Victoria’s Rocky Mountain Books relies on people heading into the great outdoors for its guidebook sales. But in the early days of COVID-19, it was unclear when or if recreational trails would open. But as restrictions in provincial parks began to lift, RMB launched its “Great Canadian Staycation” campaign, promoting safe distancing and outdoor recreation.
RMB publisher Don Gorman spoke to Q&Q about the guidebook business.
With COVID-19 making travel limited, why not explore our own beautiful country? 2020 is definitely the year for Canadians to explore all of our amazing provinces and territories. The best way to do so is by visiting Canadian National Parks.
HARTLEY BAY, B.C. – The Province announced Wednesday that the Active Transportation Grants program will be helping to rebuild some of British Columbia’s economy after the pandemic and meet CleanBC’s climate goals.
Residents from six northern communities will be able to benefit from new and improved pedestrian and cycling framework.
The B.C. Active Transportation Infrastructure Grants program helps to provide Indigenous governments, municipalities, and regional districts with the financial support they need to build new infrastructure and to make any improvements to existing networks. This program helps to support goals that have been set out within the Province’s CleanBC plan, as well as Move. Commute. Connect. -B.C’s strategy for a cleaner, more active form of transportation. These programs help to meet the climate action targets that will help to reduce the province’s carbon footprint and improve air quality for all residents.
When Torontonians were spotted crowding beaches this past weekend, the public shaming followed. Ontario Premier Doug Ford said the photos that came out of Cherry Beach looked more like South Beach, Florida.
“And you’ve seen what happened down in Florida,” said Ford during a Monday briefing. “There [were] 4,000 cases in one day the other day.
The Parade of Paddles is an annual event that celebrates Canada Day, with the goal being to fill the lock with as many canoes or kayaks as possible. Due to COVID-19 and physical distancing restrictions still in place, the challenge this year will be for paddlers to take the vessel of their choice to their favourite paddling spot, instead of the Sault Canal, says an event post on Facebook.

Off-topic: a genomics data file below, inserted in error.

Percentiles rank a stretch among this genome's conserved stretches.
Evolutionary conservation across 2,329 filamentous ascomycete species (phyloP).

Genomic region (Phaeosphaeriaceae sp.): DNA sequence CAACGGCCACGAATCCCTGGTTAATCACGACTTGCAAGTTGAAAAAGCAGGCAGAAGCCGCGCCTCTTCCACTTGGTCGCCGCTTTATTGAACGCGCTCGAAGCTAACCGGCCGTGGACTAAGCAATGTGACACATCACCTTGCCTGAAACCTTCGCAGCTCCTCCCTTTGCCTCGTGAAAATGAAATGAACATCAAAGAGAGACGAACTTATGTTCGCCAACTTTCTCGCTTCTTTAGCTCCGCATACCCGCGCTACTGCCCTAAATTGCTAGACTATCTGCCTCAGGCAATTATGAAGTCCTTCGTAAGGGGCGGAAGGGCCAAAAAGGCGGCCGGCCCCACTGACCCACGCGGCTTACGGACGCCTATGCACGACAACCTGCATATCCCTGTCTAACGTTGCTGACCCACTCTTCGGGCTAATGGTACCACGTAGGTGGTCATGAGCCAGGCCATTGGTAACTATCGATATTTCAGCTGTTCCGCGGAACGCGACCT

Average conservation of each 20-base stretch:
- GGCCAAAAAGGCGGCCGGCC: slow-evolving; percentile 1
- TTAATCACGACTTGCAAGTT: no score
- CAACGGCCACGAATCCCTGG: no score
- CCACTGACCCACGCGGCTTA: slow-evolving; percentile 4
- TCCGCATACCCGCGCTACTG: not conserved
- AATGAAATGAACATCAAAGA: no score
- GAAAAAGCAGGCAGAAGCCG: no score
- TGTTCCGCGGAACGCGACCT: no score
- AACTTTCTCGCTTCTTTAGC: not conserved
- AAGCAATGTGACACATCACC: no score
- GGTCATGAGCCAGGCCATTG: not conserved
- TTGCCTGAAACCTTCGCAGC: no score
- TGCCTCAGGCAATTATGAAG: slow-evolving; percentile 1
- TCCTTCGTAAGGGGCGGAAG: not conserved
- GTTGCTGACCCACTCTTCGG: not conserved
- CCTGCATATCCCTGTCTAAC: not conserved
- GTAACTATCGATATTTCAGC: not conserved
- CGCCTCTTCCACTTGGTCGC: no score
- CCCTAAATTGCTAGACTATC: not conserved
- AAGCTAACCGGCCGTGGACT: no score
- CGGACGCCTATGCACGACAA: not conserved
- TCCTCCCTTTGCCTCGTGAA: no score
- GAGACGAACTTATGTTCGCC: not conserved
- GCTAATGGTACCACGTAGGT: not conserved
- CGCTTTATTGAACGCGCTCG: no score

To participate in the challenge, paddlers are asked to simply take photos of themselves paddling at their spot and share the photos on the Sault Ste. Marie Canal National Historic Site’s Facebook page.
On Wednesday our crew placed the bridge beams across the Crow Gulch waterfall – 30 feet high – on the Gros Morne Mountain trail. We constructed false work or scaffolding so that we could use a smaller (and much cheaper alternative for the Park) helicopter. The bridge is 72 feet long. By the end of the week we will be driving our machines across. Note that the photo was taken from the top of the waterfall.
Scenic views, narrow trails — sometimes along steep ridges — and selfies showing smiling faces amid vast wilderness.
More of these images appear to be popping up on the social media feeds of Yukoners as they take to trails near their home in a season where organized summer activities have been cancelled and vacationing outside the territory is not a possibility until at least July when the border with British Columbia may open up.
This summer, local mountain bike riders are missing one of their favourite weekly events – the popular Wednesday Night Bike Race series – which has taken place at Hardwood Ski and Bike in Oro-Medonte for the past 25 years.
“This is the first time we’ve had to cancel,” said Arienne Strong, program manager at Hardwood, which is located north of Barrie on Old Barrie Road. “Cancellation of this event is especially tough because the series is like having a family reunion every week – kids, families, competitive team members – everyone comes together for the races. It’s exciting and fun and something we all look forward to so much.”
The decision to cancel this year’s series, which involves an average of 180 riders at each of the events held over the 18-week season, was made in May as a result of COVID-19 restrictions and an announcement by Cycling Canada and the Ontario Cycling Association to cancel all events up until August 2020.